Great Enemy

by brightonsauce

[Life Write 2014: a draft away from finished, requires a ‘narration,’ mmm, maybe fictionalise, maybe leave as exercise? See you.

UPDATE – so J really liked this. I read it at the farm – bombed, hew. It’s old, I don’t like it so much.]

My enemy at grammar school was Mrs Bitts, the French teacher. Pearl-necklaced, and stocky like Tintin’s opera singer, she campaigned viciously against the deviant behaviourists of the prefabricated classroom. There is little doubt this teacher identified my talent, for those days I wore big shoes and a bright red nose as was the fashion of the times. Still, the veteran Mrs Bitts felt no need to consult the manual in my case. Between us we agreed to manoeuvre my ‘twitter nuisance’ towards a special desk at the front of the class, where, regardless of the cruel punishments, I pursued my flair for French conversation.

I hold no grudges. Only, imagine my horror when Mrs Bitts moved house, relocated fifty yards away from my bedroom window in Molesey [central London]. Most incredibly, I was coerced to share car journeys with the woman. Flattening a spiky mohawk, but retaining eyeliner, I squeezed alongside two be-speckled ‘sons’ she kept (quiet) on the back seats. Each morning’s school run the pair latin-punned, and quite the musical academics, played chess over a briefcase, destined as they were for Cambridge University. I told the creeps I was headed for prison, possibly a narcotics overdose in Seattle, although eventually found myself lodged at the Southampton Academy for my degree of three or third [like an A minus in USA].

With confidence I say nobody much liked me there, except for my wife who stalked mercilessly. Blame her for derailing my ambitious project to become a paid icon. She favoured a scheme of lifetime breeding.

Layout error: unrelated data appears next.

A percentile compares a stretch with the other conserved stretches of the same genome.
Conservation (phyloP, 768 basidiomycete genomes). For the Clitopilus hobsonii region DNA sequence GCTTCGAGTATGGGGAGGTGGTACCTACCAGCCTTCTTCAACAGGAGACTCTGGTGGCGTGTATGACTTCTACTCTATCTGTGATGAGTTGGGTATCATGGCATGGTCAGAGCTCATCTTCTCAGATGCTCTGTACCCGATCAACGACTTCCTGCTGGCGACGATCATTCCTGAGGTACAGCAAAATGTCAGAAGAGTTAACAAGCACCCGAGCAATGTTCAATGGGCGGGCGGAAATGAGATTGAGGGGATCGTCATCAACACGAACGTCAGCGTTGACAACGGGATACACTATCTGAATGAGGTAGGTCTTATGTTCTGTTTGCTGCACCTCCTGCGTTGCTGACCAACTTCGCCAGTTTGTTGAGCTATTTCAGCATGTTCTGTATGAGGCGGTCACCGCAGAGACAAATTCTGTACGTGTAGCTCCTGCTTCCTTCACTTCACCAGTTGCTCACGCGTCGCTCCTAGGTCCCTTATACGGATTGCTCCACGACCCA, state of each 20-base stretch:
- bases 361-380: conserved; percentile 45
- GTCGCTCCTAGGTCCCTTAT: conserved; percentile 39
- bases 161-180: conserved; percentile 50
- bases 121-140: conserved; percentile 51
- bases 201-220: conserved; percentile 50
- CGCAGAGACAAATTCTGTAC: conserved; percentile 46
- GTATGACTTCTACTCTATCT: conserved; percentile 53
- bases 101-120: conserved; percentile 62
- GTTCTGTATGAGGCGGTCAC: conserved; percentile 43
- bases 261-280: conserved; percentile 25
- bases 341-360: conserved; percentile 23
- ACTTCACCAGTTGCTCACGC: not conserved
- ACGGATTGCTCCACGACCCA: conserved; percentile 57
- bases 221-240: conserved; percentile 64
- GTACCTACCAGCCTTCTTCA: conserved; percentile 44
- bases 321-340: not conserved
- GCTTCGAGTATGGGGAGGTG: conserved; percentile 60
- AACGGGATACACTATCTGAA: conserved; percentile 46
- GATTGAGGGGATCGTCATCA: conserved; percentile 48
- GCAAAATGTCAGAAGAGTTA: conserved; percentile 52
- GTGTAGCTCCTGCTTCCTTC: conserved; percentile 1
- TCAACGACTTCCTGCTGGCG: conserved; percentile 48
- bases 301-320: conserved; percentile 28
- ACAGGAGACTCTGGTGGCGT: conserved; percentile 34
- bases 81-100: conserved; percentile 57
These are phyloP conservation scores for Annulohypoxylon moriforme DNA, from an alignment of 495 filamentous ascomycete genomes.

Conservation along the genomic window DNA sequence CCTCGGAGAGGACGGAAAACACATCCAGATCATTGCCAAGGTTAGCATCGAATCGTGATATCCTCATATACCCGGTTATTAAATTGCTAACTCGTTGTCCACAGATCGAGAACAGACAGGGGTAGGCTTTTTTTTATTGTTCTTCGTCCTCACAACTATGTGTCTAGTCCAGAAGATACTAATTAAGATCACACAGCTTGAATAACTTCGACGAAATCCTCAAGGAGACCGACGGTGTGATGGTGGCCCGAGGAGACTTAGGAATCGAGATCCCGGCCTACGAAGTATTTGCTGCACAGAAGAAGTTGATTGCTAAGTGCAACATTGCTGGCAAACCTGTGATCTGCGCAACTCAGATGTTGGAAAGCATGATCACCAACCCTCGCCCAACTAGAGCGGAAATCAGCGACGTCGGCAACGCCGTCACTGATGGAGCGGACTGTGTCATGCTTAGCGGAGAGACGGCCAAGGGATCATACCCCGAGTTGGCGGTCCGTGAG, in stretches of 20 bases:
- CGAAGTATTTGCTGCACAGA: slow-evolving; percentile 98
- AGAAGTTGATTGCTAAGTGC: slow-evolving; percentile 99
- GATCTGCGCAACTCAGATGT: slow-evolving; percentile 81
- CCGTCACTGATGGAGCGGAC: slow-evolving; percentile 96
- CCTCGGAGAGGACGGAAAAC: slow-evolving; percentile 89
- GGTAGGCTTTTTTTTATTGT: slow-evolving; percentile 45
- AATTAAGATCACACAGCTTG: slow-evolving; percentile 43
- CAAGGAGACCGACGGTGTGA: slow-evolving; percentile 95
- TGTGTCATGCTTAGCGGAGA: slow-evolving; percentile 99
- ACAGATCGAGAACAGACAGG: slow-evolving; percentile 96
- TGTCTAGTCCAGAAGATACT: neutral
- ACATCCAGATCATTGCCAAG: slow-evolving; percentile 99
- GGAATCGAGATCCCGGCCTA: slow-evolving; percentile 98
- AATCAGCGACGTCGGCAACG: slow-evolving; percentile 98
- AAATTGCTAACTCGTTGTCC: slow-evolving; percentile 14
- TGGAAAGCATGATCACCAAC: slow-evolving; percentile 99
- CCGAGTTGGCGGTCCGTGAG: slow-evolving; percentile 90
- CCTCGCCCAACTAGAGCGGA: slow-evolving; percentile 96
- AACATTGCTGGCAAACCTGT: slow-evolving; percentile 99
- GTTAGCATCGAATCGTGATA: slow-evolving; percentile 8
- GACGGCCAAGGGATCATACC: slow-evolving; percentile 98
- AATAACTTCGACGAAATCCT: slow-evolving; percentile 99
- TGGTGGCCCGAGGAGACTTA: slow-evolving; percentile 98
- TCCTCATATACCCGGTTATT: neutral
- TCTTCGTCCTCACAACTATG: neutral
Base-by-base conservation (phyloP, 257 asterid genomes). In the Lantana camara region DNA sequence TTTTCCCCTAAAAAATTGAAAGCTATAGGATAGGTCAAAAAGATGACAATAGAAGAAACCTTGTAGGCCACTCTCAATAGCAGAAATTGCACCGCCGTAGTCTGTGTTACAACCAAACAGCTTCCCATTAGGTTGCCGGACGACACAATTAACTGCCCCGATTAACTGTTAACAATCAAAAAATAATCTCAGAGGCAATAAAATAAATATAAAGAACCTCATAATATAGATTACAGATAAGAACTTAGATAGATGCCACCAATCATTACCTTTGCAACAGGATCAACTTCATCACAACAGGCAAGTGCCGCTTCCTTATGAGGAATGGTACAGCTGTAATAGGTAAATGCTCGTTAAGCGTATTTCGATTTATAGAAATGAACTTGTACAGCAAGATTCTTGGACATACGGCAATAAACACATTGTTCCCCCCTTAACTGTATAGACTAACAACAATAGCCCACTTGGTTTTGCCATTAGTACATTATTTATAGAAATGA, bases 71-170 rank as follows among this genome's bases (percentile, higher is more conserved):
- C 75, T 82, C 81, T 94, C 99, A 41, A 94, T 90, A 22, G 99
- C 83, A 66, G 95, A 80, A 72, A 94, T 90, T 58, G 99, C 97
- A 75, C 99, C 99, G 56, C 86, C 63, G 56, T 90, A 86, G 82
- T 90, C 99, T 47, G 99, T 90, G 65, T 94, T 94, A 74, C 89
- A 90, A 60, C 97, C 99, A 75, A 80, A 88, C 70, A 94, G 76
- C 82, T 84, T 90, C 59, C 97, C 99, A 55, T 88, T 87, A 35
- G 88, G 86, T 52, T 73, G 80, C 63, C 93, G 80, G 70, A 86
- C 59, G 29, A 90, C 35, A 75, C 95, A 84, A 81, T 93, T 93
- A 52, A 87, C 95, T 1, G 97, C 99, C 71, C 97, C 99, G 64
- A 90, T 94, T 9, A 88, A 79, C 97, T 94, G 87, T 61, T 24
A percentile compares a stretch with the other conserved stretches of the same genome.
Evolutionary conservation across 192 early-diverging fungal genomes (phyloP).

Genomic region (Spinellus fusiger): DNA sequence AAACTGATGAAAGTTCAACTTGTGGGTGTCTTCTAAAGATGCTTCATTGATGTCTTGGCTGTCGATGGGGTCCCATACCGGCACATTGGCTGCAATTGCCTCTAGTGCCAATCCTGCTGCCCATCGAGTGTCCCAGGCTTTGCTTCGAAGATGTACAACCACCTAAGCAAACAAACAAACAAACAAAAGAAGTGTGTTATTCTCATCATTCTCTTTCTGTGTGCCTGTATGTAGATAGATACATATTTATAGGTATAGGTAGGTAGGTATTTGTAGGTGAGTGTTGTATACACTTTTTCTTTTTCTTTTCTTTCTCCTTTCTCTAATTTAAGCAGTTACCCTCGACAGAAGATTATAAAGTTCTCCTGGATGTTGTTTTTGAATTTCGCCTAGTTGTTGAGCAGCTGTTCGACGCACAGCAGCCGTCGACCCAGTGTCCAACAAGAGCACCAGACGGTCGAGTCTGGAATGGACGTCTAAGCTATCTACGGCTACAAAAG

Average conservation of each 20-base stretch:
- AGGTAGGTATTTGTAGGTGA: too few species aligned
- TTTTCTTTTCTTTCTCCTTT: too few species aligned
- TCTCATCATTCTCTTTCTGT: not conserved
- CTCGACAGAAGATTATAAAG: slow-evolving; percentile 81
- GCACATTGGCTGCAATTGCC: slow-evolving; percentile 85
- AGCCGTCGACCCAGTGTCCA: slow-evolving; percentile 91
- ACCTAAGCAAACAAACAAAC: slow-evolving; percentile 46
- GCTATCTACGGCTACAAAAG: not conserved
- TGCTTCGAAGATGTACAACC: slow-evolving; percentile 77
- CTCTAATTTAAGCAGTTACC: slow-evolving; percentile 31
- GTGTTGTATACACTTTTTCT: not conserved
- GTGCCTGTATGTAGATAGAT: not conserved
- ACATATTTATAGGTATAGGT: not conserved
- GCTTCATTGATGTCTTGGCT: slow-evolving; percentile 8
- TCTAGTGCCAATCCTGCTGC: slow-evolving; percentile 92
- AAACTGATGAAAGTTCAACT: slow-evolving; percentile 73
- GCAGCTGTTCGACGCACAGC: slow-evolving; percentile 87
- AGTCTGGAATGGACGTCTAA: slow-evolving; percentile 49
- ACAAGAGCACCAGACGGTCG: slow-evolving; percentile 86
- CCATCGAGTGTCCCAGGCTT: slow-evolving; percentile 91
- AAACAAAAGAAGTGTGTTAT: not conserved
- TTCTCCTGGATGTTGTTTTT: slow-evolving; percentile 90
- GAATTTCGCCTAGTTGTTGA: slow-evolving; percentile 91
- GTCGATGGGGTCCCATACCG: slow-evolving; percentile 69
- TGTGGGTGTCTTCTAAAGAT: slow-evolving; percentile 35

[Anyway] These two boys in the car, when not practising the bassoon and triangle, were founder members of school band ‘Room 33.’

‘Room 33?’ I sneered in ‘85. That is not a band name. That is a room number.’

They played school fairs, parents’ evening. I too had formed a band, with Ben, my best friend, till he dropped me. Our band called the ‘Dicks like Donkeys,’ though the naming of our duo-combo caused us a world of pain on the playground battlefield. So mainly we sat on piles of washing in his box bedroom and planned our celebrity.

‘We need to head down to the BBC and introduce ourselves,’ said Ben.

‘Exactly,’ I replied. ‘The world won’t know what’s hit it. Hit me, Brains.’

‘My TV show,’ he said, ‘is like no other. Simply, you, me – visit the countries of the world. We say all our funny things about these countries to camera.’

‘That is an inspirational conceptuology,’ I said, and Saturday we caught the first bus into town. We were not playing the bus game today, we were not following random strangers home with their shopping. We were going places, and this was the first day of the rest of our lives.

‘I always thought it would just happen.’ I said, looking out of the bus window, ‘thought my genius would shine so brightly…everything is quite inevitable.’

‘No, you need to kick at the door. Kick it down,’ said Ben.

‘You’re so right, Ben,’ I said.

Our plan was to visit the BBC then the Channel Four, later we’d ask the whereabouts of the ITV network.

‘Once we secure an interview with some executive I’ll roll out blueprints. They’re bound to like us,’ said Ben.

We arrived at the security point outside the BBC Shepherd’s Bush headquarters. A white pole blocked the road, alongside of it sat a portacabin. We tapped upon the door of the cabin, and an old Jamaican gent, a commissionaire in uniform, beckoned us inside. He filled the kettle from his sink.

‘Take a seat, boys. How can I help you?’ he said.

‘We’ve come about the launching of our new show,’ we said.

‘Have you now? Well gentlemen, tell me all about it.’

Which we did, I am sure. We left him a piece of paper with our names and our contact details written upon it.

‘That went really well,’ said Ben.

‘Great, and the Channel 4 building is next,’ I said.

Ben and I drifted apart after that day. I google his name from time to time, seems he works in theatre therapy. Suppose I google my own name rather more often. A bloody weirdo poem I wrote about the Falkland islanders still loiters as the number one hit worldwide on listings. I cringe at its discovery once I hit the big time.